Age of Stupid

I just got back from the global premiere of a climate change movie called Age of Stupid. The experience was amazing, to say the least. First, I’d like to review the movie. Then, I’d like to review the state of the world in relation to climate change.

The movie itself was brilliant. The premise is simple: in the year 2055, the world has been devastated by the consequences of human generated climate change. Society has collapsed entirely, and the systems of life as we know them have largely unraveled. One man remains as caretaker of a collection of humanity’s relics and an archive of their knowledge. The film follows his narration as he reviews clips of the recent past (our present day) and wonders why people in the “Age of Stupid” didn’t do more to prevent the apocalypse.

Tonight’s screening was a huge worldwide event with a short pre-show and a longer post-show consisting of interviews and commentary on the subject of climate change. Unfortunately, I missed most of the pre-show and the first 15 minutes or so of the main event due to technical difficulties at our local theatre. I did see enough of the film, though, to be thoroughly impressed.

On the one hand, the film is intensely and transparently didactic. It’s an unabashed call to action on the issue of climate change. Active disbelievers in human-caused climate change will find it abhorrent, and some snobby film critics who dislike any overt politics in a film will say it’s too preachy.

On the other hand, it’s also very entertaining and compelling. It mostly consists of clips about the present day contributions to climate change, both good and bad, but the framework about a future apocalypse works well and emphasizes the seriousness of the information being presented.
The blend of individual people’s stories and global implications make the film’s narrative compelling, creative, and highly relevant.

After the film, there was a series of brief live interviews on the subject of climate change. There was a lot of chaos throughout the post-show due to a mix of technical difficulties and seeming disagreements as to who was supposed to speak when. The material itself, though, was pretty amazing.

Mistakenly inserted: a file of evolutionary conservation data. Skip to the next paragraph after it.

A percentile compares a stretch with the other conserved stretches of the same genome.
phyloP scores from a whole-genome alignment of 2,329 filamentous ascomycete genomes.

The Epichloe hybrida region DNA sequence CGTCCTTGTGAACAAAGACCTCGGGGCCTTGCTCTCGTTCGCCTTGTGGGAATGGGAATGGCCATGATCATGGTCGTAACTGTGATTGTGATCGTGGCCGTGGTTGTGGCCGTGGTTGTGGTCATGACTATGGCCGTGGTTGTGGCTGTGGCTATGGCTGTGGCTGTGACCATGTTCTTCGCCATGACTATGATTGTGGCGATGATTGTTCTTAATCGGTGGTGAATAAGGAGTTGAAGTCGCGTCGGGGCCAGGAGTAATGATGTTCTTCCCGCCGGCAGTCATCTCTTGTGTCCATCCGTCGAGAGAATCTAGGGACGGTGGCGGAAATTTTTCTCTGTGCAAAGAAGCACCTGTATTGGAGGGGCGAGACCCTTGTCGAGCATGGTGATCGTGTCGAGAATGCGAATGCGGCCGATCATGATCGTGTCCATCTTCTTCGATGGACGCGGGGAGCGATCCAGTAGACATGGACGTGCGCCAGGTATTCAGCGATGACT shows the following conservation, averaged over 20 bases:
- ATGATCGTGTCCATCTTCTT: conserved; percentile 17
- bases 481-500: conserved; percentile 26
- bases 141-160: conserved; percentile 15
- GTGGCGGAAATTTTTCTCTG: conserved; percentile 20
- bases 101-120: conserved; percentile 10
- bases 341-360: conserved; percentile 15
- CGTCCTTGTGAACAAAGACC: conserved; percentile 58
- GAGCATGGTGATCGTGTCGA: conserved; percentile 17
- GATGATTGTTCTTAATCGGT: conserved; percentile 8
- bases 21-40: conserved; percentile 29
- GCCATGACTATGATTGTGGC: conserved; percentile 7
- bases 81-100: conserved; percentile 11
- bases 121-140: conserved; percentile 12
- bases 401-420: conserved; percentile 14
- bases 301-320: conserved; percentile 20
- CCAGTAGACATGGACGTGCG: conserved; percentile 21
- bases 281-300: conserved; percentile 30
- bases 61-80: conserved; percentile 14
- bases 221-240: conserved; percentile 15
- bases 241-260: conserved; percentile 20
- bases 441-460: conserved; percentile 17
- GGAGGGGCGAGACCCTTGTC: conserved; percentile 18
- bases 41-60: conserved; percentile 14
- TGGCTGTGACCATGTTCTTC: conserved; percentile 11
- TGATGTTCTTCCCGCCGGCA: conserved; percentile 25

Speakers included former U.N. Secretary General Kofi Annan, the head of the Intergovernmental Panel on Climate Change (IPCC), the President of the Republic of Maldives (the first climate neutral nation), someone from MoveOn, a British politician whose name I forget, and others.

First of all, I found it very impressive that important political officials like Kofi Annan and the President of the Maldives were actually there in person at the event. I also was impressed at how strong and well-stated all of their arguments were in favor of taking action on climate change in order to avoid the dire consequences on the horizon for both humanity and the planet. Finally, I was amazed and excited and taken aback by the confrontational attitude that one of the film’s creators took toward the British politician who had been invited to speak. He’s supposed to be leading their government’s action on climate change, but apparently he’s not going far enough, so the filmmaker kept challenging him and asking him why he wasn’t doing more to improve the agreement being formulated for the next climate meeting in Copenhagen this December.

All in all, the film premiere was an amazing experience, marred only by the 15-20 minutes of local technical difficulties at the very beginning. Unfortunately, almost all of the people who came locally gave up on the film due to these technical difficulties. And I can’t say that I blame them — I was about to leave myself when the video resumed! But luckily, I stayed long enough to see most of the film and be part of the global phenomenon.

And that brings me to my review of climate change itself.

I won’t speak much about the details of climate change because the film says more than I can or should in a single blog entry. Seeing this film, though, drove home to important points that I feel cannot be overemphasized.

The first is that our current situation is dire. Human-caused climate change has already started, and in order to keep it from spiraling out of control, we need to ensure that the global temperature doesn’t rise more than 2 degrees Celcius above the pre-Industrial Revolution temperature. And in order to do THAT, we need to ensure that our global carbon emissions peak in 2015 and rapidly decline from then onward.

This is serious business. In order to achieve that goal, we’ll have to work together internationally to change the entire direction of our economies and societies within a matter of several years. If we don’t achieve this unprecedented shift, then we will likely reach the tipping point soon. The destabilization of both climate and society will accelerate, and the systems of life as we know it will rapidly collapse within my lifetime.

This may sound very gloomy — and in fact, it IS very gloomy. This is the greatest threat to life on this planet that our species have ever witnessed.